Due to COVID19 pandemic, AIHA has been conducting training on priority areas via a set of webinars that will be followed up by one-on-one mentorships. All CSOs are welcome to listen to webinars but one-on-one mentorship will be provided to 8 organizations selected for the project.

An overarching goal of AIHA’s activities in Guatemala is to strengthen the organizational capacity of the KP-led CSOs and increase the financial resiliency of KP-led CSOs through social enterprise initiatives. AIHA plans to accomplish this through improving M&E and strategic planning, financial, and human resources management capacity; strengthening financial resiliency through diversified sources of revenue, and building capacity to plan, implement and sustain social enterprise activities.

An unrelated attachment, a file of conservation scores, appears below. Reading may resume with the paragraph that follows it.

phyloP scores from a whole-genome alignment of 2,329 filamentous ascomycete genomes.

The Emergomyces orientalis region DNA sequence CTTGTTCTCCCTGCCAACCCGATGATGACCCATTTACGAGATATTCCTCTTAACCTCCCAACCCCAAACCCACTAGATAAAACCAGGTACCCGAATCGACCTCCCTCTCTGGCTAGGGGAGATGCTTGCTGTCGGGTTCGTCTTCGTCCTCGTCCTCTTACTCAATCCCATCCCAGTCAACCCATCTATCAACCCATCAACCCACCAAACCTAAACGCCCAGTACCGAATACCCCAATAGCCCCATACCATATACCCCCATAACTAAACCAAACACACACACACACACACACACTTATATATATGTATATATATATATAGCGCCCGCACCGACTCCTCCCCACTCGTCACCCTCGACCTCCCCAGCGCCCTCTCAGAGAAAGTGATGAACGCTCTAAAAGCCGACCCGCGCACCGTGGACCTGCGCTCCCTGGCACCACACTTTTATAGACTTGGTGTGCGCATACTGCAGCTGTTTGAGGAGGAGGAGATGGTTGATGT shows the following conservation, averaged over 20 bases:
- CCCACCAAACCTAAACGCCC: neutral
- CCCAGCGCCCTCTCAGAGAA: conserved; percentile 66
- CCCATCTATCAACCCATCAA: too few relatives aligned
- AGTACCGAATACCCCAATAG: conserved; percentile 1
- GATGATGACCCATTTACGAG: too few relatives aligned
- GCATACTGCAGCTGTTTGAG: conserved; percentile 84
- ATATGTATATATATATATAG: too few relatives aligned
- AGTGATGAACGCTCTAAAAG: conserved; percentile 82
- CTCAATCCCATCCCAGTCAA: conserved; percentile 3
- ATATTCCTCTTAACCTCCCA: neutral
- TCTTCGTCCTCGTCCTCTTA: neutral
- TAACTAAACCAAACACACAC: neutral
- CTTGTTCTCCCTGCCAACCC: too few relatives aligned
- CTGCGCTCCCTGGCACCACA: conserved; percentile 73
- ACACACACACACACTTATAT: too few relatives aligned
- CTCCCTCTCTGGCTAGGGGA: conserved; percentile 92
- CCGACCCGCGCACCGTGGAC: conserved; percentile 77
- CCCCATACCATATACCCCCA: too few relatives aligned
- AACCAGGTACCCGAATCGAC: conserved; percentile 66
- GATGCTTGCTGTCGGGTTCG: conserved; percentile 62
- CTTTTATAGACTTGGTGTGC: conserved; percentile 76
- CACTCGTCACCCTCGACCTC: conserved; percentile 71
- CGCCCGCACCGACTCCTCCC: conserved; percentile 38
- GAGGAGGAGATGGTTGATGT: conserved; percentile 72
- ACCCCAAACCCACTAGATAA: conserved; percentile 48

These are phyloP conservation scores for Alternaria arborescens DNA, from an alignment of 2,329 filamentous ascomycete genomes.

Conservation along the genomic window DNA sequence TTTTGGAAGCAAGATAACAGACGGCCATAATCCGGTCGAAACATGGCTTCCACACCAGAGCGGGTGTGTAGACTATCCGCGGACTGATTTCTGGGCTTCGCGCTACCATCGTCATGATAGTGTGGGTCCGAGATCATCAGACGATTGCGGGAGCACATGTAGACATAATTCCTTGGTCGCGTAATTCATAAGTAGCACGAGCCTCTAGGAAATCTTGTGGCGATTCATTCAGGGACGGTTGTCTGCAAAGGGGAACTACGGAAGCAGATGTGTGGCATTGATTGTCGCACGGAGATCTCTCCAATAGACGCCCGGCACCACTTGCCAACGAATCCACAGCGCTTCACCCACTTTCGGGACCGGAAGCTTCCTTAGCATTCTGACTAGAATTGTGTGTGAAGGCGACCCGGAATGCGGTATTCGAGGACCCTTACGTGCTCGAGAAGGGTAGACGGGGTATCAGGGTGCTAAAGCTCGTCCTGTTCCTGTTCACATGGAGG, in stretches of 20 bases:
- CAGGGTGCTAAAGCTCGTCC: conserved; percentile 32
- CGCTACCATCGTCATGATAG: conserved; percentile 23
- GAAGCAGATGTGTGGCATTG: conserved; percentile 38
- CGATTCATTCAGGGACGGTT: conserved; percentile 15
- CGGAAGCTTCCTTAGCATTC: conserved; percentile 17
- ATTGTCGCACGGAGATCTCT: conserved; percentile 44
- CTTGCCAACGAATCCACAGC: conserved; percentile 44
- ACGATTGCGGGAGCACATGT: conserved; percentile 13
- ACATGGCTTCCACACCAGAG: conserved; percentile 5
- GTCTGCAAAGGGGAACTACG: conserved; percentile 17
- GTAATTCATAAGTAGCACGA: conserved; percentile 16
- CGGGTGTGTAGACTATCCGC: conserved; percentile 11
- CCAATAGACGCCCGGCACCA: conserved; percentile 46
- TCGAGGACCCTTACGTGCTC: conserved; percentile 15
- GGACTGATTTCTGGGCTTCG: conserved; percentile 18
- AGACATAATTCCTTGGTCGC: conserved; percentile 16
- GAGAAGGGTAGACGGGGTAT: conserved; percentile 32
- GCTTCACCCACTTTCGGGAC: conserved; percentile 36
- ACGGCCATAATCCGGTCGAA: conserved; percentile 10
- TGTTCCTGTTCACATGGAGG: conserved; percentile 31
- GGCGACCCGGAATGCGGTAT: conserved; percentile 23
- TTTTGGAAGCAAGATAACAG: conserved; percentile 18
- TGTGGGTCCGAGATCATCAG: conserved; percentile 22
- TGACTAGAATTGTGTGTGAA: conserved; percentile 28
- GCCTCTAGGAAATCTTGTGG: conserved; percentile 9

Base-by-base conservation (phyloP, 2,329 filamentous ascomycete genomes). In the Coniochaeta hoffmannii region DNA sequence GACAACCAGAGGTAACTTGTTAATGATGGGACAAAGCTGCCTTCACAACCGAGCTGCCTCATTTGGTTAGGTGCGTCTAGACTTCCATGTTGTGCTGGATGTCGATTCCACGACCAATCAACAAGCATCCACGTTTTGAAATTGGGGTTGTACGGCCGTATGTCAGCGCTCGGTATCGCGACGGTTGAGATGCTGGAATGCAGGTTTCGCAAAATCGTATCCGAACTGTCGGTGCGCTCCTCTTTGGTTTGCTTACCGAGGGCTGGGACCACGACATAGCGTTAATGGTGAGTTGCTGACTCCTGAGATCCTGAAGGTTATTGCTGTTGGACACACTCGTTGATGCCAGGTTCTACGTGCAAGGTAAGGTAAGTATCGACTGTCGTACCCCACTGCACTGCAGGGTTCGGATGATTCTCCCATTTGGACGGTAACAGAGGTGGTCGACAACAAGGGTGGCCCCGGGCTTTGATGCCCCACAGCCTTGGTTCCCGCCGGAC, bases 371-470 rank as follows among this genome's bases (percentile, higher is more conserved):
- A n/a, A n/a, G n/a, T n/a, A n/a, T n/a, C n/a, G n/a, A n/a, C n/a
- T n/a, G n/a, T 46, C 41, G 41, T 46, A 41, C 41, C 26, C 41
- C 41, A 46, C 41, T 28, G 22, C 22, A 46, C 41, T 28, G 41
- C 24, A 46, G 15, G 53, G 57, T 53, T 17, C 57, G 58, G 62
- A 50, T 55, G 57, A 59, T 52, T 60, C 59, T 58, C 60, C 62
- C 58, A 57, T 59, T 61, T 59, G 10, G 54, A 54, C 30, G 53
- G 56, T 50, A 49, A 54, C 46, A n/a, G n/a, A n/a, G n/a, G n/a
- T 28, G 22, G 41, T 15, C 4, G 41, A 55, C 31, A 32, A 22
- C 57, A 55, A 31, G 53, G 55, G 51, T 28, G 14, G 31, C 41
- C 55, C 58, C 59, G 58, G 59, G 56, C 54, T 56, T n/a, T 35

In Project Year 2 AIHA focused on the following:
Objective 1: Strengthen financial resiliency through planning for diversified sources of revenue
In accordance with gaps identified in Year 1, AIHA delivered trainings on Finance and Human Resources Management, M&E, Leadership and Communications followed by a two week-long on-line training on Social Enterprise and diversified sources of revenue. All trainings were followed up with in-country based mentorship. Upon completion of the training on Social Enterprise, participants submitted draft business plans that included a social enterprise scheme (e.g. a profit-generating activity).

Objective 2: Build capacity to implement and sustain social enterprise schemes